Monthly Archives: August 2010

Pop Quiz! How do you make your type enumerable using the foreach keyword?

This week I started my Masters in Software Engineering program at Carnegie Mellon Silicon Valley. So far it’s been a great experience; the school had an orientation that was fun and informative, I’ve met the teammates I’ll be working with in my first course (every course in this program revolves around working on a team), and already I have found myself diving headfirst into a new methodology and a new programming language: XP (Extreme Programming) and Ruby on Rails.

So it seems highly likely that this blog will start to focus on some very non-.NET things in the coming months. That said, I am still working at my current job for a trading firm in Philadelphia, where we’re using .NET; so I am sure to continue writing posts on that topic as well.

And eventually, maybe I’ll even get around to fulfilling the “philosopher” part of my blog title and actually post some of my thoughts and ideas that have nothing to do with programming. But these days, such thoughts and ideas are fairly rare.

Anyway, for this post I wanted to point out something a little bit cool/weird about C# that most developers are (I’m fairly certain) unaware of. It’s actually the falsehood of something most C# developers believe that is surprising. Here is the widespread belief that happens to be false:

In order for external code to enumerate over my type using foreach, I need to implement IEnumerable (and preferably IEnumerable<T>).

Well, that certainly appears to be the case, right? Otherwise, how could foreach possibly work?

The answer is that foreach actually requires a pattern, not an interface.

That pattern is as follows:

1. The type of object being enumerated over must supply a GetEnumerator method.
2. The type of object returned by said GetEnumerator method must supply a Current property and a MoveNext method.

In other words, this is basically duck typing in .NET. If it walks like an IEnumerable<T> and talks like an IEnumerable<T>, well then, we’ll treat it as one!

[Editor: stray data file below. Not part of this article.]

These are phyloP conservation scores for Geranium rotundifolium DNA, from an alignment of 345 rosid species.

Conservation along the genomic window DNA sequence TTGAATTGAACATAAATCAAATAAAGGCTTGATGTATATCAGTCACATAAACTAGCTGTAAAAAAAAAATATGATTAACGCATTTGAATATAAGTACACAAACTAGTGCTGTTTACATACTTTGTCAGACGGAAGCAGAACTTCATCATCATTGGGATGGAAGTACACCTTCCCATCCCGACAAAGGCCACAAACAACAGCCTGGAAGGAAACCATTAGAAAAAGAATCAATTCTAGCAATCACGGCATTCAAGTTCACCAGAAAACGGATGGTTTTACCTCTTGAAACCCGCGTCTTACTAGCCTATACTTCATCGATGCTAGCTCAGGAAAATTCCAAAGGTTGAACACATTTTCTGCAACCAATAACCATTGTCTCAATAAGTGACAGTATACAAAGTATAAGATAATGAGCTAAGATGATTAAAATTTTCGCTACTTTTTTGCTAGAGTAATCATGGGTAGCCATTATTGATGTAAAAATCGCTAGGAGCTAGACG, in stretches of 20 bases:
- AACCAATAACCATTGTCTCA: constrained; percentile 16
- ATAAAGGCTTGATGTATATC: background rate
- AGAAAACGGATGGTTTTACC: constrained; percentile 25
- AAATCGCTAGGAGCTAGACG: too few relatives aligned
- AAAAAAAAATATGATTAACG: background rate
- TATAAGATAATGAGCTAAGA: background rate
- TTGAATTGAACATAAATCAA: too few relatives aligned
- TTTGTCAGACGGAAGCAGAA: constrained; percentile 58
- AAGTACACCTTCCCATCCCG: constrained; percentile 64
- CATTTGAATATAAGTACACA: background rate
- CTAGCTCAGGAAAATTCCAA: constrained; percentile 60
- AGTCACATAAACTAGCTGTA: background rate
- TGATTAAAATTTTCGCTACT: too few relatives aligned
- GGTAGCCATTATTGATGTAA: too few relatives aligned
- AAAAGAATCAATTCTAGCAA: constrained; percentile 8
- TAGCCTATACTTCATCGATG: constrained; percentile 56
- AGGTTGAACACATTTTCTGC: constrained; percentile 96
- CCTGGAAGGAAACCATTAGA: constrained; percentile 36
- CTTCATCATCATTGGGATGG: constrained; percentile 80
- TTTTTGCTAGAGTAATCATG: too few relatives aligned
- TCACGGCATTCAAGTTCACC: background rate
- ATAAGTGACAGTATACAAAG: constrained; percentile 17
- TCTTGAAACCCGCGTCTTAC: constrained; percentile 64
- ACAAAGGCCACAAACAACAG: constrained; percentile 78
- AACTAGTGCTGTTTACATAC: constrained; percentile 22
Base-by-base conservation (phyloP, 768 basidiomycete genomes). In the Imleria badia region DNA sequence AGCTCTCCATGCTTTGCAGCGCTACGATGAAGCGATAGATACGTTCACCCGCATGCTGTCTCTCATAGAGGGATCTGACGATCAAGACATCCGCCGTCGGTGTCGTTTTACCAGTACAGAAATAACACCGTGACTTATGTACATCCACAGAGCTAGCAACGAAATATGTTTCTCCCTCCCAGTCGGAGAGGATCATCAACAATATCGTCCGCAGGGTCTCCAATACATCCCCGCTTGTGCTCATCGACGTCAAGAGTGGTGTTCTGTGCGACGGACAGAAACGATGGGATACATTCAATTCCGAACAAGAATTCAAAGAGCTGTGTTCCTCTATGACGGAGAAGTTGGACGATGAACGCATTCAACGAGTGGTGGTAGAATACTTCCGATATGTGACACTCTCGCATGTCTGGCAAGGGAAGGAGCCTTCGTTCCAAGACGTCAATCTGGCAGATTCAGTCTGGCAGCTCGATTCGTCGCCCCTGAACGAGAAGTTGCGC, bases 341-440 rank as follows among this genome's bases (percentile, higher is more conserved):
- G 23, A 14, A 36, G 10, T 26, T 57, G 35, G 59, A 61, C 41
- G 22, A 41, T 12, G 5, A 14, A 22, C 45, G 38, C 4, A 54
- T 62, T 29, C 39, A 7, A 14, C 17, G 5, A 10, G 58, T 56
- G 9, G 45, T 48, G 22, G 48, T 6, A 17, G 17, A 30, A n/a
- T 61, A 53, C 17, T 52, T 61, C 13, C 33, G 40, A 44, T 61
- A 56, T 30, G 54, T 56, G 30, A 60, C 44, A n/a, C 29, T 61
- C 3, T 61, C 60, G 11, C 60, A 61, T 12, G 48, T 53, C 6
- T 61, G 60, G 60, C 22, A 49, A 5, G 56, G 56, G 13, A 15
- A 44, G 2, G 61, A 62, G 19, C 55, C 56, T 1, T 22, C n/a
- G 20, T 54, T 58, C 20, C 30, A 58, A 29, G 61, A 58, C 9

For a simple demonstration of this feature, take a look at the following code:

class NaturalNumbers
{
	public class NaturalNumberEnumerator
	{
		private int m_max;
		private int m_value;
		
		public NaturalNumberEnumerator(int max)
		{
			m_max = max;
		}
		
		public int Current
		{
			get
			{
				if (m_value < 1)
				{
					throw new InvalidOperationException();
				}
				
				return m_value;
			}
		}
		
		public bool MoveNext()
		{
			if (m_value == -1)
			{
				return false;
			}
			else if (m_value >= m_max)
			{
				m_value = -1;
				return false;
			}
			
			++m_value;
			return true;
		}
	}
	
	private int m_max;
	
	private NaturalNumbers(int max)
	{
		m_max = max;
	}
	
	public static NaturalNumbers UpTo(int number)
	{
		return new NaturalNumbers(number);
	}
	
	public NaturalNumberEnumerator GetEnumerator()
	{
		return new NaturalNumberEnumerator(m_max);
	}
}

With the above code in place, I can do this:

foreach (int number in NaturalNumbers.UpTo(50))
{
    Console.WriteLine(number);
}

Notice the NaturalNumbers class does not implement IEnumerable<int>, nor does the NaturalNumberEnumerator class implement IEnumerator<int> — they just act like they do.

So, foreach without any interfaces! Well I’ll be darned…

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